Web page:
Story Links Five University of Louisville field hockey players have been chosen to compete in the 2019 U21 Selection Camp. Alli Bitting, Erica Cooper, Meghan Schneider and newcomers Margot Lawn and Minna Tremonti will represent the Cardinals in December at Spooky Nook Sports in Lancaster, Pa.The UofL student-athletes were selected following the 2019 Young Women’s National Championship (YWNC) and National Futures Championship (NFC), presented by Harrow Sports as they continue on the Olympic Development Pathway. Print Friendly Version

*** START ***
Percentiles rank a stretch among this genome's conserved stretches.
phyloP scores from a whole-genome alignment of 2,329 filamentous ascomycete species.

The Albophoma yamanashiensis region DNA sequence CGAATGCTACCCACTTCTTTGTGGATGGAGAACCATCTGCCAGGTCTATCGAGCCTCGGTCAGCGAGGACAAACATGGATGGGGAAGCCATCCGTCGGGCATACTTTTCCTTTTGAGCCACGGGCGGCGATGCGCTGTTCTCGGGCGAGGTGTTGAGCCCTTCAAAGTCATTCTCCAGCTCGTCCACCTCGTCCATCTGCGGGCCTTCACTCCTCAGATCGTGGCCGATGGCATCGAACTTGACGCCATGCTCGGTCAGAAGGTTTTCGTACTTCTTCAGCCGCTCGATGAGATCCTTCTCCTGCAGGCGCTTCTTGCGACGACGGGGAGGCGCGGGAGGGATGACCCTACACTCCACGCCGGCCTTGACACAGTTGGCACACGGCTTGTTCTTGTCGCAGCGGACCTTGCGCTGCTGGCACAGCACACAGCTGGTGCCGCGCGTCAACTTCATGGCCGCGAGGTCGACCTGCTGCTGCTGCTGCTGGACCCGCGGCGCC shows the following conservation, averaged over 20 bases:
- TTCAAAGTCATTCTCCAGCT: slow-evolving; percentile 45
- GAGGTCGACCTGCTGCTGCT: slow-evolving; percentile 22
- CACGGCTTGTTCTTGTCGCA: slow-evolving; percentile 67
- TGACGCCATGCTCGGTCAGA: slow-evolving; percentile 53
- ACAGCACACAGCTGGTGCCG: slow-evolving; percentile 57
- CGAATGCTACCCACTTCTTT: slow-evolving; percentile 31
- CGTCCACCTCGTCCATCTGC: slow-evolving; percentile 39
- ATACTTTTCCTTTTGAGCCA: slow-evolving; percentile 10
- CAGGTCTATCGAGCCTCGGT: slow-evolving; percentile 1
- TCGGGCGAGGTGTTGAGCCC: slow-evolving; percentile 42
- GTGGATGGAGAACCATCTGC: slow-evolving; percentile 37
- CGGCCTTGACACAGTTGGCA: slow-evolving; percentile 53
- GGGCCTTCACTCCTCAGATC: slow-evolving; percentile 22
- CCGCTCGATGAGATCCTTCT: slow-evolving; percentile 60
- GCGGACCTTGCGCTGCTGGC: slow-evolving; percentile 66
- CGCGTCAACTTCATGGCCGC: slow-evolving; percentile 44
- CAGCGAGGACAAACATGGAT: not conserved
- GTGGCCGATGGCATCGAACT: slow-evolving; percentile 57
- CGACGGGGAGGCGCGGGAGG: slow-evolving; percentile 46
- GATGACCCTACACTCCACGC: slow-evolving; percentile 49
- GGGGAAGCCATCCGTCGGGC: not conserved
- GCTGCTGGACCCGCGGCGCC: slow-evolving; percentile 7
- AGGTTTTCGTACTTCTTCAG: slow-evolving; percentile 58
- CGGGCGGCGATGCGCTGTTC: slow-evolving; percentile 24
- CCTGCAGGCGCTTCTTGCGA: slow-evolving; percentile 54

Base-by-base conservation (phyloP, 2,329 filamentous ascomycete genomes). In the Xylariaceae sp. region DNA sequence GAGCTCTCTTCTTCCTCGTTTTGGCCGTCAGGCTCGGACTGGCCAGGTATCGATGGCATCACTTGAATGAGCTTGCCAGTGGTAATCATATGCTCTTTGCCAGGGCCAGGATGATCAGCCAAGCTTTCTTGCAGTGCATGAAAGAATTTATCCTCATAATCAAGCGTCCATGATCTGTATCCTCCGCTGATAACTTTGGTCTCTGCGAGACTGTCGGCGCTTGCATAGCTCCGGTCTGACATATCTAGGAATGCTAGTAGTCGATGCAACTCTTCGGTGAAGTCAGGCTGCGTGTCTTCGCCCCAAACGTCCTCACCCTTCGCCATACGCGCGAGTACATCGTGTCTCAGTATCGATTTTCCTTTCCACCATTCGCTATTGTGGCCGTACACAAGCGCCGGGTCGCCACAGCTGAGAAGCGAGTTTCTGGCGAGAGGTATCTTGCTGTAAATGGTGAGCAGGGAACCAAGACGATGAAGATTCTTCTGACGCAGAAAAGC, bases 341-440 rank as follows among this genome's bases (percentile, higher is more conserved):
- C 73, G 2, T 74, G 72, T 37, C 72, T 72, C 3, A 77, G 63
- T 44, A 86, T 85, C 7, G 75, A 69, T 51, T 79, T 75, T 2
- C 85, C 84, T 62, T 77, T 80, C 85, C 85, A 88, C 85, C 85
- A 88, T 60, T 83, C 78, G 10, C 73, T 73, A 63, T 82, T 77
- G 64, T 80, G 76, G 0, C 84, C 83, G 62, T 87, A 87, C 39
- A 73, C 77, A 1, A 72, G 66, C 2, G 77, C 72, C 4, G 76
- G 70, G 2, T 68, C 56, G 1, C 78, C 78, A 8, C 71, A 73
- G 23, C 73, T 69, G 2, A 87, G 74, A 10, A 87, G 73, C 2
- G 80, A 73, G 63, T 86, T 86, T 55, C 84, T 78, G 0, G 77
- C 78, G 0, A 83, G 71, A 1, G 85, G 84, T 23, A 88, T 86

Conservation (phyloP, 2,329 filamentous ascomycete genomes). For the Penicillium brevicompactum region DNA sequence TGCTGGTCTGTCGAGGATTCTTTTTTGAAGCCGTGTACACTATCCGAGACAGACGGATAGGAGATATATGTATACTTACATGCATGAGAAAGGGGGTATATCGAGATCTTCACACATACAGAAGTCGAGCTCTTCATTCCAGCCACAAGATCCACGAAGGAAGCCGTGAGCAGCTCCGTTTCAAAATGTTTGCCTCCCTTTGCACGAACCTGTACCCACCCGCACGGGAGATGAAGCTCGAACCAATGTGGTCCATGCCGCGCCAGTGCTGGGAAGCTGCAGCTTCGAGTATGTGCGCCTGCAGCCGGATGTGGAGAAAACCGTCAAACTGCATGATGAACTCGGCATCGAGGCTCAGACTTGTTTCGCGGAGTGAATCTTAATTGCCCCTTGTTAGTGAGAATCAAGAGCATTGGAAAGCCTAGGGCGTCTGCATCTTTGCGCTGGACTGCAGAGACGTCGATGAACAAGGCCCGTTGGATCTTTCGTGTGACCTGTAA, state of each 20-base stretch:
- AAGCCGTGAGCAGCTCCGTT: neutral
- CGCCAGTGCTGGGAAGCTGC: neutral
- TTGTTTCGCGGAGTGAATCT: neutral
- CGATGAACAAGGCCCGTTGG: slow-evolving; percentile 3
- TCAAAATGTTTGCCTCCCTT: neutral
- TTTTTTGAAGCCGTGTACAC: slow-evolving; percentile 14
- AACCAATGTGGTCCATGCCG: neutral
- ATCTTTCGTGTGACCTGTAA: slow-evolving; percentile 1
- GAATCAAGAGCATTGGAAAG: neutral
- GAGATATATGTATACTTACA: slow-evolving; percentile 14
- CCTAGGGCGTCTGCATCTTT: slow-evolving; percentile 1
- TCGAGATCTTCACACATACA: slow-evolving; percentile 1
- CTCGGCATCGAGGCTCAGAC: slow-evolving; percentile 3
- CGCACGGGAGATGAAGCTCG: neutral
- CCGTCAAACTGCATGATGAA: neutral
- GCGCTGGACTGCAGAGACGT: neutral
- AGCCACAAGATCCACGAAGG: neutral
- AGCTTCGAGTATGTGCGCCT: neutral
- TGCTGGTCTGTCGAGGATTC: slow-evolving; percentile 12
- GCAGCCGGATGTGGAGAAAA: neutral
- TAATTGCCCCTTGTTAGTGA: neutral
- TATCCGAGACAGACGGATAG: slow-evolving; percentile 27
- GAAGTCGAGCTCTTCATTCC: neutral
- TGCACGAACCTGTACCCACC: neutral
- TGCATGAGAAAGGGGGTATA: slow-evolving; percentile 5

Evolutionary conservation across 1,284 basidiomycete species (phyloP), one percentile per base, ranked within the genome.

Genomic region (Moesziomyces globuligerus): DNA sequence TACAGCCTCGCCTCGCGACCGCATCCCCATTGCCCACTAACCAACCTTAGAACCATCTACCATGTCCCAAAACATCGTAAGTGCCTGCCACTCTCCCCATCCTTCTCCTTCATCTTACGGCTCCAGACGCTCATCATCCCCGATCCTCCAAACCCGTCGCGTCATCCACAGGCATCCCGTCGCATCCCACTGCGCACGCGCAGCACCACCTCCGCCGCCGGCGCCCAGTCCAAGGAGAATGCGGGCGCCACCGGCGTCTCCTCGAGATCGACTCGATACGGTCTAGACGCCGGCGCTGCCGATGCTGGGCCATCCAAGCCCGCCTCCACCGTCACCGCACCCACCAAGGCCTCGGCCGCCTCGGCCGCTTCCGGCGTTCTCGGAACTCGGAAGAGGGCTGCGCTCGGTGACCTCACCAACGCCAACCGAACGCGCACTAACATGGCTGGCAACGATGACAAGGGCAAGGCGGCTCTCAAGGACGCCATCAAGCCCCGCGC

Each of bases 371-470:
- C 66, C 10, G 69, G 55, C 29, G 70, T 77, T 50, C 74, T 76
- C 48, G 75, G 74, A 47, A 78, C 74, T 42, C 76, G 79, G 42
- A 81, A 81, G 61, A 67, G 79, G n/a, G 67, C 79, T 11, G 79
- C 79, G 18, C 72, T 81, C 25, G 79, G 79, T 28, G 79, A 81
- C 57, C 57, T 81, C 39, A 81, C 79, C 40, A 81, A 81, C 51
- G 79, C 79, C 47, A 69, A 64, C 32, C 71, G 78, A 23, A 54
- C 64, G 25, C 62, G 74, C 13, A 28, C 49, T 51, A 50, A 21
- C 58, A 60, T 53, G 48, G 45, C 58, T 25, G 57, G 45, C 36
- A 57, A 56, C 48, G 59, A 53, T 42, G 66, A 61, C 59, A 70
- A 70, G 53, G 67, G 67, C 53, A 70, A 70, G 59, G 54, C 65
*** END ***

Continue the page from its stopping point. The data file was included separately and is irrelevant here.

Pictured are the increases (orange-yellow) and decreases (blue) of neural activity in the brains of humans and macaques while performing the same attention task as measured by functional magnetic resonance imaging. In this study, the researchers found that the attention networks in humans fundamentally differ from those of macaques in three ways: the networks contain more areas, more information is shared between brain hemispheres, and humans possess an entire attention control network that is missing from macaques. The results suggest that the attention network has evolved to support uniquely human cognitive functions. Credit: Image courtesy of Gaurav Patel/New York State Psychiatric Institute/Columbia University Medical Center This document is subject to copyright. Apart from any fair dealing for the purpose of private study or research, no part may be reproduced without the written permission. The content is provided for information purposes only. Journal information: Proceedings of the National Academy of Sciences Barbary macaques. Credit: Wikipedia/Flickr/Karyn Sig At least two regions of the brain decide what we perceive As part of the experiment, one assumption has been that the macaque brain is likely very similar to the brain early humans had when the last common ancestors of the two species branched off in different directions. This means that the team was free to suggest that the differences they saw in the brain scans, likely indicate evolutionary changes that have occurred to our brains over the past 25 million years. Explore further © 2015 Phys.org In trying to better understand how it is the human brain works, scientists sometimes use macaques as stand-ins—that is because sometimes the experiments conducted cannot be performed on humans. One problem with this approach is that it is still not clear just how alike the brains of humans and macaques actually are. To learn more, the group conducted experiments that looked into which parts of the brain are active in both species engaged in the same task.The experiments consisted of putting eight human beings and two macaques in an fMRI machine while they engaged in the same task and watching which parts of the brain lit up. The task consisted of staring at a single point on a computer screen while objects were displayed near the single point and pressing a button when a certain image appeared. All the volunteers were trained on the task prior to being put into the fMRI machine.In analyzing the results the researchers discovered that the temporoparietal junction was much more active in the humans—they also noted that some other areas of the brain were more active as well. Furthermore, they discovered that there was more communication going on between the two brain hemispheres. In looking at all the differences taken together, the researchers conclude that humans have a more advanced attention control network, which they note, makes sense, because we humans need to filter information more than macaques—the monkeys, presumably, must be able to react to dangerous situations much more quickly than us. (Phys.org)—A group of researchers with affiliations to several institutions in the U.S. has identified some of the ways the human brain differs in the way it focuses on a task as compared to macaques. In their paper published in Proceedings of the National Academy of Sciences, the researchers detail experiments they carried out with both humans and macaques using fMRI scans. Citation: Study shows differences in brain activity of humans and macaques engaged in the same task (2015, July 14) retrieved 18 August 2019 from https://phys.org/news/2015-07-differences-brain-humans-macaques-engaged.html More information: Functional evolution of new and expanded attention networks in humans, Gaurav H. Patel, Proceedings of the National Academy of Sciences, DOI: 10.1073/pnas.1420395112AbstractMacaques are often used as a model system for invasive investigations of the neural substrates of cognition. However, 25 million years of evolution separate humans and macaques from their last common ancestor, and this has likely substantially impacted the function of the cortical networks underlying cognitive processes, such as attention. We examined the homology of frontoparietal networks underlying attention by comparing functional MRI data from macaques and humans performing the same visual search task. Although there are broad similarities, we found fundamental differences between the species. First, humans have more dorsal attention network areas than macaques, indicating that in the course of evolution the human attention system has expanded compared with macaques. Second, potentially homologous areas in the dorsal attention network have markedly different biases toward representing the contralateral hemifield, indicating that the underlying neural architecture of these areas may differ in the most basic of properties, such as receptive field distribution. Third, despite clear evidence of the temporoparietal junction node of the ventral attention network in humans as elicited by this visual search task, we did not find functional evidence of a temporoparietal junction in macaques. None of these differences were the result of differences in training, experimental power, or anatomical variability between the two species. The results of this study indicate that macaque data should be applied to human models of cognition cautiously, and demonstrate how evolution may shape cortical networks.